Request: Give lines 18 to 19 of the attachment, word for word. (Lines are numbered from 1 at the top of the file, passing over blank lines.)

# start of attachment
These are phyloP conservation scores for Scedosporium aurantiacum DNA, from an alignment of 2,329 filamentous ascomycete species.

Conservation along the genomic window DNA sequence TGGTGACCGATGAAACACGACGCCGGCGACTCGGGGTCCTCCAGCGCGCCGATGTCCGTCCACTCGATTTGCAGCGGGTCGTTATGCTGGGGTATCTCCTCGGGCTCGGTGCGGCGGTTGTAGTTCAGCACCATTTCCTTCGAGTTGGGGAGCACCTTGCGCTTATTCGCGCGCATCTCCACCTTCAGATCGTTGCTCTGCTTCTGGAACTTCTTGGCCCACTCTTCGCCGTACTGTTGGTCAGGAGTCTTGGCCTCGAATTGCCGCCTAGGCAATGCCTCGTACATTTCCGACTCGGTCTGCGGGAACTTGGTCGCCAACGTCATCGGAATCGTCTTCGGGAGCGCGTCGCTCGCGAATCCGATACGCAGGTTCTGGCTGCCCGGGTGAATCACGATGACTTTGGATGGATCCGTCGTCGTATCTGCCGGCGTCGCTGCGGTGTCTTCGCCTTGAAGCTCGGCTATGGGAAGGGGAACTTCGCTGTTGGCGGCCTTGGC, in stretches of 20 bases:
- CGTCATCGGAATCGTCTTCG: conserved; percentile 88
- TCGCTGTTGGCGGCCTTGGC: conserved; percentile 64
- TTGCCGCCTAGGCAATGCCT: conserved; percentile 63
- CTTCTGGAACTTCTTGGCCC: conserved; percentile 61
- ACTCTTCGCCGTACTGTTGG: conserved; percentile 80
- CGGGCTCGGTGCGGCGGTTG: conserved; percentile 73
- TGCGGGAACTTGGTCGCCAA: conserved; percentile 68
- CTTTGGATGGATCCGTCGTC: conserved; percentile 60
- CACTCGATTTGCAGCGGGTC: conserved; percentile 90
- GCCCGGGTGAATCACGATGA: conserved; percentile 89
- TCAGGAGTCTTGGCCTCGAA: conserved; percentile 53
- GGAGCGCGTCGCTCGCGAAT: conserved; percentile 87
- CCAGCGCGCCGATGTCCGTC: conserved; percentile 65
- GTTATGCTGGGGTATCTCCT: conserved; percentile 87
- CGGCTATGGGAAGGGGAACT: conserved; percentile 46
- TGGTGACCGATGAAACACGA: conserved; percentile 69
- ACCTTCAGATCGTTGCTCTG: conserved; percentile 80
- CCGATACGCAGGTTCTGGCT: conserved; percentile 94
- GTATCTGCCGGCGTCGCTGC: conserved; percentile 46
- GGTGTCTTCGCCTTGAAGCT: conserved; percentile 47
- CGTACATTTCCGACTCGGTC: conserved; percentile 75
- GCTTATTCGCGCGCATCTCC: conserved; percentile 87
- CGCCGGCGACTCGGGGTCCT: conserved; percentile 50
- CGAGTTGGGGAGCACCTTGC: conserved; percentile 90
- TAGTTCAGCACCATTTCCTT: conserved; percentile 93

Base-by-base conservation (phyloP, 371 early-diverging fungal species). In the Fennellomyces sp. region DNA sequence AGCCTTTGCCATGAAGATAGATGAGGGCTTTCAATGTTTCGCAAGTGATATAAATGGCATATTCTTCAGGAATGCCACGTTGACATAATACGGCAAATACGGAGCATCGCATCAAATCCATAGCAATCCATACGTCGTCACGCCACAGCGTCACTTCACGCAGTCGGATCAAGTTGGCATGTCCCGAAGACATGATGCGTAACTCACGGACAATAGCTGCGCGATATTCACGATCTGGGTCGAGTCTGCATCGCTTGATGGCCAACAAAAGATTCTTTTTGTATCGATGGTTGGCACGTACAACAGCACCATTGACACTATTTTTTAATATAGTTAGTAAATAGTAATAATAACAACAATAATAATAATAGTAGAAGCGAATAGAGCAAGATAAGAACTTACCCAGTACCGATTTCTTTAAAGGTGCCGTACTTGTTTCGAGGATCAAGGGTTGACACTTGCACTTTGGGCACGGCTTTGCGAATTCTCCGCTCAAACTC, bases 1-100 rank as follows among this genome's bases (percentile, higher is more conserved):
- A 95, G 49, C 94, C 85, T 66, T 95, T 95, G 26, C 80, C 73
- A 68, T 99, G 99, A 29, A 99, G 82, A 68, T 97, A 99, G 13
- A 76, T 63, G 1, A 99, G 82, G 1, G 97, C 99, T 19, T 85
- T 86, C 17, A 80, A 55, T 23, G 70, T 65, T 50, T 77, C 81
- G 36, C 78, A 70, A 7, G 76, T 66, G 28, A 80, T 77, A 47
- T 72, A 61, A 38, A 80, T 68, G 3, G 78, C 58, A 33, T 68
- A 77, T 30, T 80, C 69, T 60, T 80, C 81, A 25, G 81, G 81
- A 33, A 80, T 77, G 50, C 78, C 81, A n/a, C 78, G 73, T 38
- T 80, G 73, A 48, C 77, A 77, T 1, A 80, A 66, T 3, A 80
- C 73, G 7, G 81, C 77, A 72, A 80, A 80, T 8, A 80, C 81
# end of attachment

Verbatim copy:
- TGGTGACCGATGAAACACGA: conserved; percentile 69
- ACCTTCAGATCGTTGCTCTG: conserved; percentile 80